The Wee Magic Stane.

The Stone of Destiny that some call The Wee Magic Stane is where Scottish monarchs sat to be crowned until it was stolen by Edward Longshanks in 1296 as a deliberate affront to Scottish Nationhood.

On Christmas Day 1950 four students from Glasgow recover the Stone of Destiny from Westminster Abbey where it’s been since it was stolen.

The Stone of Destiny is then sent to London in 1952 for the coronation of Queen Elizabeth, and doesn’t arrive back in Scotland until 1996, 700 years after it was stolen.

A new monarch will be crowned on 06 May 2023, and the southern neighbour will ask to borrow a stone for their ceremony. Will it be the real one?


The Wee Magic Stane.

Sung by Robin Hall and Jimmy MacGregor.
Well worth a listen by the way …

Ian Hamilton.

13 Sep 1925 – 03 Oct 2022.

Ian Hamilton was born in Paisley. He had been in the RAF and matriculated  to study Law at Glasgow University in 1948. He believed passionately that Scotland should be an independent country, and signed the Scottish Covenant along with around two million others demanding Home Rule for Scotland.
Together with a group of fellow students Ian devised the plan to retrieve the Stone of Destiny from Westminster Abbey. The recovery took place on Christmas Day 1950, and the Stone was returned to Scotland.
While all those involved were interviewed by Police they were not arrested. Ian wrote to King George VI offering information about the Stone providing it would stay in Scotland while being available for future coronations.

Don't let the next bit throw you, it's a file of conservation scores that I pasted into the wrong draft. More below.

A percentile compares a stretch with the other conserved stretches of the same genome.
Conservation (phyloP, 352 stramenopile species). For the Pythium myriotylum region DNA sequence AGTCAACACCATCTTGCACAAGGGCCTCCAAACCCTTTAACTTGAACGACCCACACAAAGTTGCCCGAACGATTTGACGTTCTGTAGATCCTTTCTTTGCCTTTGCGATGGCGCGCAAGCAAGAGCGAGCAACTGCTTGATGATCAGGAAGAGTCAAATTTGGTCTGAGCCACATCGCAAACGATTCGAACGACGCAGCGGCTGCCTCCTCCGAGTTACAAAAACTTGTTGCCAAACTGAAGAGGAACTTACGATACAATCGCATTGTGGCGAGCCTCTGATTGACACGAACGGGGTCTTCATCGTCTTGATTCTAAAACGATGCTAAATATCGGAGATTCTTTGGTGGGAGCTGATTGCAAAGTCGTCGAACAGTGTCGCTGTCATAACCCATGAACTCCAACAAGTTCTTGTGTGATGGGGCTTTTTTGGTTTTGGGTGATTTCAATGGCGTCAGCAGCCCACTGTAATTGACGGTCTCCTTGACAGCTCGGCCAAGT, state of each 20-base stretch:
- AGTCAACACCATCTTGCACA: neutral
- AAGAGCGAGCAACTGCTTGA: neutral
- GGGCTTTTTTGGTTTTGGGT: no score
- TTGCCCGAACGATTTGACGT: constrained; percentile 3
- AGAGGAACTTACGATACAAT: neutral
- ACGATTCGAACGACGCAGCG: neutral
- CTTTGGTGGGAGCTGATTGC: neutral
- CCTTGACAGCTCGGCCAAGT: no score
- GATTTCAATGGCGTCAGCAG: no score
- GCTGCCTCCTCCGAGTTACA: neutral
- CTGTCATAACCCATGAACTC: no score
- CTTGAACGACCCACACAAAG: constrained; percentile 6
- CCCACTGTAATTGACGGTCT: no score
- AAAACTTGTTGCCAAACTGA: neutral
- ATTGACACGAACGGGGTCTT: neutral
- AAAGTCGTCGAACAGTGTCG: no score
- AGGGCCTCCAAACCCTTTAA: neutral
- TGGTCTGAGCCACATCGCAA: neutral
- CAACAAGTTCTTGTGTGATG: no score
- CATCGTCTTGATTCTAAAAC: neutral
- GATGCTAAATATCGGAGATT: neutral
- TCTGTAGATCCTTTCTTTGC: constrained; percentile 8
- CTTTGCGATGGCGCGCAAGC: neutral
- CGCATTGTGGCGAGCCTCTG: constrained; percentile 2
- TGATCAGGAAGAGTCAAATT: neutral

Ian and the others acknowledged their roles in the recovery after the English Attorney General said there would be no prosecutions.
After graduating Ian became a renowned criminal lawyer, and was an active member of the Scottish National Party.  His book of the story “The Stone of Destiny” , which was published in 2008 was made into a film.
Ian was the last survivor of the recovery group. He died at North Connel in October  2022.
Ian once told a newspaper that he was proud and “it felt like holding Scotland’s Soul when he touched the Stone for the first time.”

Kay Matheson.

07 Dec 1928 – 06 Jul 2013.

Kay Matheson was born into a crofting family near Loch Ewe. In 1950 she was studying Domestic Science in Glasgow when she met the others who went to London through the Scottish Covenant Association.
Although she wasn’t named in the first reports of the raid, Kay was interviewed by Police and claimed that the Stone was buried in a bog not far from her home.
Kay became a teacher and taught in Gaelic and English. She worked at Gairloch, where she founded the Gairloch Heritage Museum, and at other schools in Wester Ross. Kay was a Gaelic scholar working with An Comunn Gàidhealach to promote the teaching and use of Gaelic. She was an active member of the Scottish National Party and was a candidate in the 1983 UK General Election when she stood for the Party against Charles Kennedy. A prolific letter-writer, Kay’s papers include a letter from Bertie Gray, the Councillor and stonemason who repaired the Stone of Destiny, saying he had enclosed a small fragment of the Stone, not now to be found.
Kay was the only one of the group who attended the Repatriation Ceremony in 1996. She never married and latterly was cared for by former pupils until she died at Altbea in July 2013.
Kay said, “Our recovery, not theft, of the Stone informed our whole lives.”

Gavin Vernon.

11 Aug 1926 – 19 Mar 2004